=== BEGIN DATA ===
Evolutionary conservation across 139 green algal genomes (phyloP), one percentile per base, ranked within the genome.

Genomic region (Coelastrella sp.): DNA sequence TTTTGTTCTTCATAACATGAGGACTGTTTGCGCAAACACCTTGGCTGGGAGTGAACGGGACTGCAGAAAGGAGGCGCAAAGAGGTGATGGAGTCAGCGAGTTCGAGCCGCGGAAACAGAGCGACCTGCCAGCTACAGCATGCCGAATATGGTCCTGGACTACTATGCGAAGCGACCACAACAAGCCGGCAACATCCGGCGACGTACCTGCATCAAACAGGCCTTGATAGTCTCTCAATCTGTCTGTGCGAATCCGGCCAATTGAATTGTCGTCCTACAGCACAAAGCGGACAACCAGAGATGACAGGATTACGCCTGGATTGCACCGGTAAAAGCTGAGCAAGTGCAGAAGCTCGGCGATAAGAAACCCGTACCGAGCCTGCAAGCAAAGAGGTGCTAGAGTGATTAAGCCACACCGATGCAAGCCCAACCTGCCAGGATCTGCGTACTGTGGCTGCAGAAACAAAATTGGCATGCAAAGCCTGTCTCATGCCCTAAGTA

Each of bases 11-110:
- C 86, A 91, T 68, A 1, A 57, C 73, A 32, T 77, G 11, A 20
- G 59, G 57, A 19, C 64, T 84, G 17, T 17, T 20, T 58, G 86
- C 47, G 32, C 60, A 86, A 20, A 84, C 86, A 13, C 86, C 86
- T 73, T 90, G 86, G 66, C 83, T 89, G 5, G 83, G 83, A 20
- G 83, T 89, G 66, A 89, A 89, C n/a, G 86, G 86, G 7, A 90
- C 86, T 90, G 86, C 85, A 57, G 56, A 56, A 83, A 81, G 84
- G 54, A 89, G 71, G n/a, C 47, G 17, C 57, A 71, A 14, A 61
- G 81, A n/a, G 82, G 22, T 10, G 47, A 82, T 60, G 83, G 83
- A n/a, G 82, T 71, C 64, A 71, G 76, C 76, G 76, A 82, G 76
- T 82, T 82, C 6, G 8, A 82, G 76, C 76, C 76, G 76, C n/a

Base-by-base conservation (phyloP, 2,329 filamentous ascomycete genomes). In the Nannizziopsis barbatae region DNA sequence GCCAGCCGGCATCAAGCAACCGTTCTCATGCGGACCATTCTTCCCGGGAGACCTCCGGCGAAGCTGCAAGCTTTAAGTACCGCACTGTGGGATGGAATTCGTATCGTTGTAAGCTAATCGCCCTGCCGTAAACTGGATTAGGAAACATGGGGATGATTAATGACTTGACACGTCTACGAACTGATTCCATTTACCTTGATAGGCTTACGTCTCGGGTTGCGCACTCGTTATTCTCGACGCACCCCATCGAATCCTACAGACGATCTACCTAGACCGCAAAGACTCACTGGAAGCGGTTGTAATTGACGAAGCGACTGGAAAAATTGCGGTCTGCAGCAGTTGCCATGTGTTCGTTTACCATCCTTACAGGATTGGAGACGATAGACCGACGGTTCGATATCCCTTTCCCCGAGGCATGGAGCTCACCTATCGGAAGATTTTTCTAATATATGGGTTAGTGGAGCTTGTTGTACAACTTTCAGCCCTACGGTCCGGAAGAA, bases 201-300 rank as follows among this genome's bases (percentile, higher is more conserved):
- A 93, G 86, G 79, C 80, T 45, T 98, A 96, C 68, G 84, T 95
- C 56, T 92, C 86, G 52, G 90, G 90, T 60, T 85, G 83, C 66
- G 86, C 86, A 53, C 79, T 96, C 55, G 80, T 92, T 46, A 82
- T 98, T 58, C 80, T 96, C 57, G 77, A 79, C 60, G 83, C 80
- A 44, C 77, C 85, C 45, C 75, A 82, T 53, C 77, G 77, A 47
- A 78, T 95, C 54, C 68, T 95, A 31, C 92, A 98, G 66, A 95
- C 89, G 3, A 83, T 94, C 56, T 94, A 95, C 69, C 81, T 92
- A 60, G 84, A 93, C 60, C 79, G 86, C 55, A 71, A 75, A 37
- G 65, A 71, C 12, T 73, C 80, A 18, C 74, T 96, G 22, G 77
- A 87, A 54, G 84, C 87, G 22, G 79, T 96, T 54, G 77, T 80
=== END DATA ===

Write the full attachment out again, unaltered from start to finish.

Evolutionary conservation across 139 green algal genomes (phyloP), one percentile per base, ranked within the genome.

Genomic region (Coelastrella sp.): DNA sequence TTTTGTTCTTCATAACATGAGGACTGTTTGCGCAAACACCTTGGCTGGGAGTGAACGGGACTGCAGAAAGGAGGCGCAAAGAGGTGATGGAGTCAGCGAGTTCGAGCCGCGGAAACAGAGCGACCTGCCAGCTACAGCATGCCGAATATGGTCCTGGACTACTATGCGAAGCGACCACAACAAGCCGGCAACATCCGGCGACGTACCTGCATCAAACAGGCCTTGATAGTCTCTCAATCTGTCTGTGCGAATCCGGCCAATTGAATTGTCGTCCTACAGCACAAAGCGGACAACCAGAGATGACAGGATTACGCCTGGATTGCACCGGTAAAAGCTGAGCAAGTGCAGAAGCTCGGCGATAAGAAACCCGTACCGAGCCTGCAAGCAAAGAGGTGCTAGAGTGATTAAGCCACACCGATGCAAGCCCAACCTGCCAGGATCTGCGTACTGTGGCTGCAGAAACAAAATTGGCATGCAAAGCCTGTCTCATGCCCTAAGTA

Each of bases 11-110:
- C 86, A 91, T 68, A 1, A 57, C 73, A 32, T 77, G 11, A 20
- G 59, G 57, A 19, C 64, T 84, G 17, T 17, T 20, T 58, G 86
- C 47, G 32, C 60, A 86, A 20, A 84, C 86, A 13, C 86, C 86
- T 73, T 90, G 86, G 66, C 83, T 89, G 5, G 83, G 83, A 20
- G 83, T 89, G 66, A 89, A 89, C n/a, G 86, G 86, G 7, A 90
- C 86, T 90, G 86, C 85, A 57, G 56, A 56, A 83, A 81, G 84
- G 54, A 89, G 71, G n/a, C 47, G 17, C 57, A 71, A 14, A 61
- G 81, A n/a, G 82, G 22, T 10, G 47, A 82, T 60, G 83, G 83
- A n/a, G 82, T 71, C 64, A 71, G 76, C 76, G 76, A 82, G 76
- T 82, T 82, C 6, G 8, A 82, G 76, C 76, C 76, G 76, C n/a

Base-by-base conservation (phyloP, 2,329 filamentous ascomycete genomes). In the Nannizziopsis barbatae region DNA sequence GCCAGCCGGCATCAAGCAACCGTTCTCATGCGGACCATTCTTCCCGGGAGACCTCCGGCGAAGCTGCAAGCTTTAAGTACCGCACTGTGGGATGGAATTCGTATCGTTGTAAGCTAATCGCCCTGCCGTAAACTGGATTAGGAAACATGGGGATGATTAATGACTTGACACGTCTACGAACTGATTCCATTTACCTTGATAGGCTTACGTCTCGGGTTGCGCACTCGTTATTCTCGACGCACCCCATCGAATCCTACAGACGATCTACCTAGACCGCAAAGACTCACTGGAAGCGGTTGTAATTGACGAAGCGACTGGAAAAATTGCGGTCTGCAGCAGTTGCCATGTGTTCGTTTACCATCCTTACAGGATTGGAGACGATAGACCGACGGTTCGATATCCCTTTCCCCGAGGCATGGAGCTCACCTATCGGAAGATTTTTCTAATATATGGGTTAGTGGAGCTTGTTGTACAACTTTCAGCCCTACGGTCCGGAAGAA, bases 201-300 rank as follows among this genome's bases (percentile, higher is more conserved):
- A 93, G 86, G 79, C 80, T 45, T 98, A 96, C 68, G 84, T 95
- C 56, T 92, C 86, G 52, G 90, G 90, T 60, T 85, G 83, C 66
- G 86, C 86, A 53, C 79, T 96, C 55, G 80, T 92, T 46, A 82
- T 98, T 58, C 80, T 96, C 57, G 77, A 79, C 60, G 83, C 80
- A 44, C 77, C 85, C 45, C 75, A 82, T 53, C 77, G 77, A 47
- A 78, T 95, C 54, C 68, T 95, A 31, C 92, A 98, G 66, A 95
- C 89, G 3, A 83, T 94, C 56, T 94, A 95, C 69, C 81, T 92
- A 60, G 84, A 93, C 60, C 79, G 86, C 55, A 71, A 75, A 37
- G 65, A 71, C 12, T 73, C 80, A 18, C 74, T 96, G 22, G 77
- A 87, A 54, G 84, C 87, G 22, G 79, T 96, T 54, G 77, T 80